At Low Water: An Intertidal Memoir – by Rebecca Chamlee
Pie In The Sky Press, 2017
French-style fine binding with laced-in boards. Bound in pale pink buffalo skin with back-pared onlays in printed calfskin, navy blue buffalo skin and handmade papers in peach, orange, burnt sienna, light blue, sage green, teal, mottled green, mint green, steel blue, baby blue (sprinkled) and ochre yellow. Paper sequins laser-cut from electric blue handmade paper and tacked on with embroidery floss. Additional details hand embroidered with various colors of cotton floss. Center onlay couched in sage green cotton floss and blind tooled. Edges foil tooled in metallic pink. Leather wrapped endbands in turquoise buffalo skin with wrapes of electric blue thread. Text sewn on stubs of purple and magenta paper. Island paste down in wheat straw paper in red from Hook Pottery Paper. Pale pink buffalo skin hinges. Handmade abaca/cotton paper flyleaves and endpapers in light burgundy.
Binding is housed in a clamshell box covered in ochre yellow goatskin and sided up with electric blue handmade paper. Title embroidered in light peach cotton floss around peach cowhide onlays. Blind tooled dots. Triangles and dots tooled in metallic pink Trays covered in peach handmade paper and lined with cream Silsuede.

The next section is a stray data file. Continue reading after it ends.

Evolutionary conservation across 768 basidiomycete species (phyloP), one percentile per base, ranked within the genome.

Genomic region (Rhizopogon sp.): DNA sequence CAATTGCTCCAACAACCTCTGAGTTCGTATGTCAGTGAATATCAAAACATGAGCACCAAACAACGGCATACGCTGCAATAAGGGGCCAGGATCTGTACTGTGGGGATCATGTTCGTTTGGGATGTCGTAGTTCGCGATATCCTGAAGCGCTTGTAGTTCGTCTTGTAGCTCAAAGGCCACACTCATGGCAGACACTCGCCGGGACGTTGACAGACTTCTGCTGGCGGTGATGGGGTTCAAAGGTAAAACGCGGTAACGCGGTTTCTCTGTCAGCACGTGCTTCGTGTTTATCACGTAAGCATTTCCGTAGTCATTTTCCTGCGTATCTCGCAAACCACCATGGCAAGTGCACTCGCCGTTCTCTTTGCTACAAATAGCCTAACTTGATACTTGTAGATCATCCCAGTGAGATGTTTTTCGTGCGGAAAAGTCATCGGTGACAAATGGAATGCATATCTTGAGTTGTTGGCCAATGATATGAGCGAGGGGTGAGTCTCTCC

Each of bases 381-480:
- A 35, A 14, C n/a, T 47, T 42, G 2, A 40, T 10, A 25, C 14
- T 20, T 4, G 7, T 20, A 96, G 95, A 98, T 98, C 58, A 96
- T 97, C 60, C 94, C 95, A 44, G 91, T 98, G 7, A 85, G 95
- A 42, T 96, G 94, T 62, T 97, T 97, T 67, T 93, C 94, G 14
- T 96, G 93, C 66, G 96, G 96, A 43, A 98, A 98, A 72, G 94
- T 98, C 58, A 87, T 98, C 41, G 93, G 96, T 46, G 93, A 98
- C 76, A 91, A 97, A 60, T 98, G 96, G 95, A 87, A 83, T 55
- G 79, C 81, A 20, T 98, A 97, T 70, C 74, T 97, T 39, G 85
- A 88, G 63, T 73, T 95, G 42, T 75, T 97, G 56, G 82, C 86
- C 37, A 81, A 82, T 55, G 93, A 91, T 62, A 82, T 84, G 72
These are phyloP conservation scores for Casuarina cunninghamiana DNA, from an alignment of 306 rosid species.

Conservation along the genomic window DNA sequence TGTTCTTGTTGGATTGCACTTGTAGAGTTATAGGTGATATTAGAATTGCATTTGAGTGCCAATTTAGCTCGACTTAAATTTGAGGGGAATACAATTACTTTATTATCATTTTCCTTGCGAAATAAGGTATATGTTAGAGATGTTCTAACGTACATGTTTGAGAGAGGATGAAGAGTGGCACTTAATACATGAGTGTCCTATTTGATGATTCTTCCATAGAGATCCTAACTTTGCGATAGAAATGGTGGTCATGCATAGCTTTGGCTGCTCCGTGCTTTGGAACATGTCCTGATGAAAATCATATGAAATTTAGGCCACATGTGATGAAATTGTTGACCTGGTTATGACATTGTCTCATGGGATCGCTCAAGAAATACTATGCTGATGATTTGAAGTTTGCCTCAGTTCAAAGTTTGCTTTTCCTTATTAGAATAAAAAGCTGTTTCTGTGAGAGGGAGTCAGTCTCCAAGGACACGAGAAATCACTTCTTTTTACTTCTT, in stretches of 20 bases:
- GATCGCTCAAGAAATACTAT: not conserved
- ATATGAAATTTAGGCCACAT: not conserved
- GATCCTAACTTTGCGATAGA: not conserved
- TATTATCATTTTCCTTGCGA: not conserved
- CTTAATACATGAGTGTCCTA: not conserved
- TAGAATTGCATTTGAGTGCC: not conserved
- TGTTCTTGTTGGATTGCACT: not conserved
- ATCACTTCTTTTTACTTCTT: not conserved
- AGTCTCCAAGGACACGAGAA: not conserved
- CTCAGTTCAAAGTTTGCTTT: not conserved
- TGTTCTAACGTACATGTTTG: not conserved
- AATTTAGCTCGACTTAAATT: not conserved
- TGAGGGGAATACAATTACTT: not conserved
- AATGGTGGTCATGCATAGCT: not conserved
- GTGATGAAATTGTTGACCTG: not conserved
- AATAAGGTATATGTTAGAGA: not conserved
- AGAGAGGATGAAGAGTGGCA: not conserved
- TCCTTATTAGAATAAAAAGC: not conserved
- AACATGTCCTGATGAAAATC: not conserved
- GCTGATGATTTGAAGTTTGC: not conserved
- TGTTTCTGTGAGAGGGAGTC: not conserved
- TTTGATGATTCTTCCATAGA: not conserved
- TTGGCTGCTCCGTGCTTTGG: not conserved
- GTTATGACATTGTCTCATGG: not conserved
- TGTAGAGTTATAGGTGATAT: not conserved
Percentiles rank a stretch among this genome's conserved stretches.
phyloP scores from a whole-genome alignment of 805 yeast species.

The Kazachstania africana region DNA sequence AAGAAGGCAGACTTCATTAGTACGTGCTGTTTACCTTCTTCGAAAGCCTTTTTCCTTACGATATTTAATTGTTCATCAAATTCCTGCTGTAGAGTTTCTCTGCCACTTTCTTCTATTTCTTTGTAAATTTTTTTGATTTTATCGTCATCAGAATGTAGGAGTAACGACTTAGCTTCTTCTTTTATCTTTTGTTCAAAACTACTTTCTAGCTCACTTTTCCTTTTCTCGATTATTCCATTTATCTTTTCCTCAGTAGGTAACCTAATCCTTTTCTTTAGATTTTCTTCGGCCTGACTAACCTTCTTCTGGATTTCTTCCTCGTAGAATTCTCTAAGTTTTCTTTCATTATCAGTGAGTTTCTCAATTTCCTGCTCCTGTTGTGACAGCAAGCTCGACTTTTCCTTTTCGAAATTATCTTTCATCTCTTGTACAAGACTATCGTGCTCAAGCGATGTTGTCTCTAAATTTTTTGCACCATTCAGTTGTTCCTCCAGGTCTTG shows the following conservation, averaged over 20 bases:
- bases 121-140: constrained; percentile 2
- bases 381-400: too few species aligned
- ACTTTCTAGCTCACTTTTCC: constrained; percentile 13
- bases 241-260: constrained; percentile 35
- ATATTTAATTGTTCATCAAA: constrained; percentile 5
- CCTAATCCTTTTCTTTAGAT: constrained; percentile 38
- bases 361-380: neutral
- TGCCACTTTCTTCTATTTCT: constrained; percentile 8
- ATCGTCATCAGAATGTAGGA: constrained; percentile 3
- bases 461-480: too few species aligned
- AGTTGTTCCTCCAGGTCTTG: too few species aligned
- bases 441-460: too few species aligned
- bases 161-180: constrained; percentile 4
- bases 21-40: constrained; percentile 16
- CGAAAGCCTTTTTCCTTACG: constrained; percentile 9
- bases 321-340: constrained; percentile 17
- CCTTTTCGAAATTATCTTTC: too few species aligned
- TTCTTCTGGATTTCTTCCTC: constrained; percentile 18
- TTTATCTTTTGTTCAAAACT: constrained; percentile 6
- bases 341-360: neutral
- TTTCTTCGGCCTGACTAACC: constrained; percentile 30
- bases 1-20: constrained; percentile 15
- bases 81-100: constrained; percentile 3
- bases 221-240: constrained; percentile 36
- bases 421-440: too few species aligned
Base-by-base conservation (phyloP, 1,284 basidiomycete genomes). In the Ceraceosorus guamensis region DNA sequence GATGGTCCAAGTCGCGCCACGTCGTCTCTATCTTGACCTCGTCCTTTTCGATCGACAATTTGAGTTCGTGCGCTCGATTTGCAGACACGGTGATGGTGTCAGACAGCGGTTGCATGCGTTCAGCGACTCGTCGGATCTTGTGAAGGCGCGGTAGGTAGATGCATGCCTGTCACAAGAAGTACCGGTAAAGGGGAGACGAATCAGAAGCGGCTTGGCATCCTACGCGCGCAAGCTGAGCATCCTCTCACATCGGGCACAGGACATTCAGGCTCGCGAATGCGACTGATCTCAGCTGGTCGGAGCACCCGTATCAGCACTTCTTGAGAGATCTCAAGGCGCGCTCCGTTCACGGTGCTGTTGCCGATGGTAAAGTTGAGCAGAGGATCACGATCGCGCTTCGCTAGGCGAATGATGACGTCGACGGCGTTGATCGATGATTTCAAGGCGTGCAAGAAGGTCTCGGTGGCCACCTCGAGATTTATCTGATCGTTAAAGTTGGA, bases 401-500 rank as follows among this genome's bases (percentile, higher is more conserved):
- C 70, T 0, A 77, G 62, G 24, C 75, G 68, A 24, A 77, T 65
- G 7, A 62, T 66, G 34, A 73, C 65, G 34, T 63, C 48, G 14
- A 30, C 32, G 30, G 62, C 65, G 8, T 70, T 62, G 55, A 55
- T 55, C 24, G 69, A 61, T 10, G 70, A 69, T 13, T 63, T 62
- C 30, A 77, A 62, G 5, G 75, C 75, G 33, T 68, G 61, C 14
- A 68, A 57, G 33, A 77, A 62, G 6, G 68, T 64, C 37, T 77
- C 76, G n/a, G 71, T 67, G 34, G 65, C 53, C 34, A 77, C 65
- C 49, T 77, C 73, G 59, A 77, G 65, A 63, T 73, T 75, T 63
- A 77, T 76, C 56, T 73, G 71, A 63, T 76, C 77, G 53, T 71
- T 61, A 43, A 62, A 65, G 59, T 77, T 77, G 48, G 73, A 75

20.4cm x 15.4cm x 2cm – Completed 2021
- Exhibited in Guild of Book Workers Traveling Exhibit: Wild/LIFE (2021-2022)
American Bookbinders Museum, San Francisco, CA
Robert C. Williams Museum of Papermaking, Georgia Institute of Technology, Atlanta, GA
North Bennet Street School, Boston, MA
Collins Memorial Library, University of Puget Sound, Tacoma, WA
Cushing Memorial Library, Texas A&M University, College Station, TX
Lloyd Library and Museum, Cincinnati, OH
The beach has this power to make the world around you stand still. It can also transform you into the lounger, the explorer, the excavator, the builder, the poet and the gazer. The beach provides a microcosm that has the power to capture and reel you in for a closer look.
For the design on Rebecca Chamlee’s book, I wanted to play on the transformation that occurs when removing specimens from the beach. There is a certain brilliance and beauty displayed beneath the water, yet once removed these same specimens dry out and become something entirely new.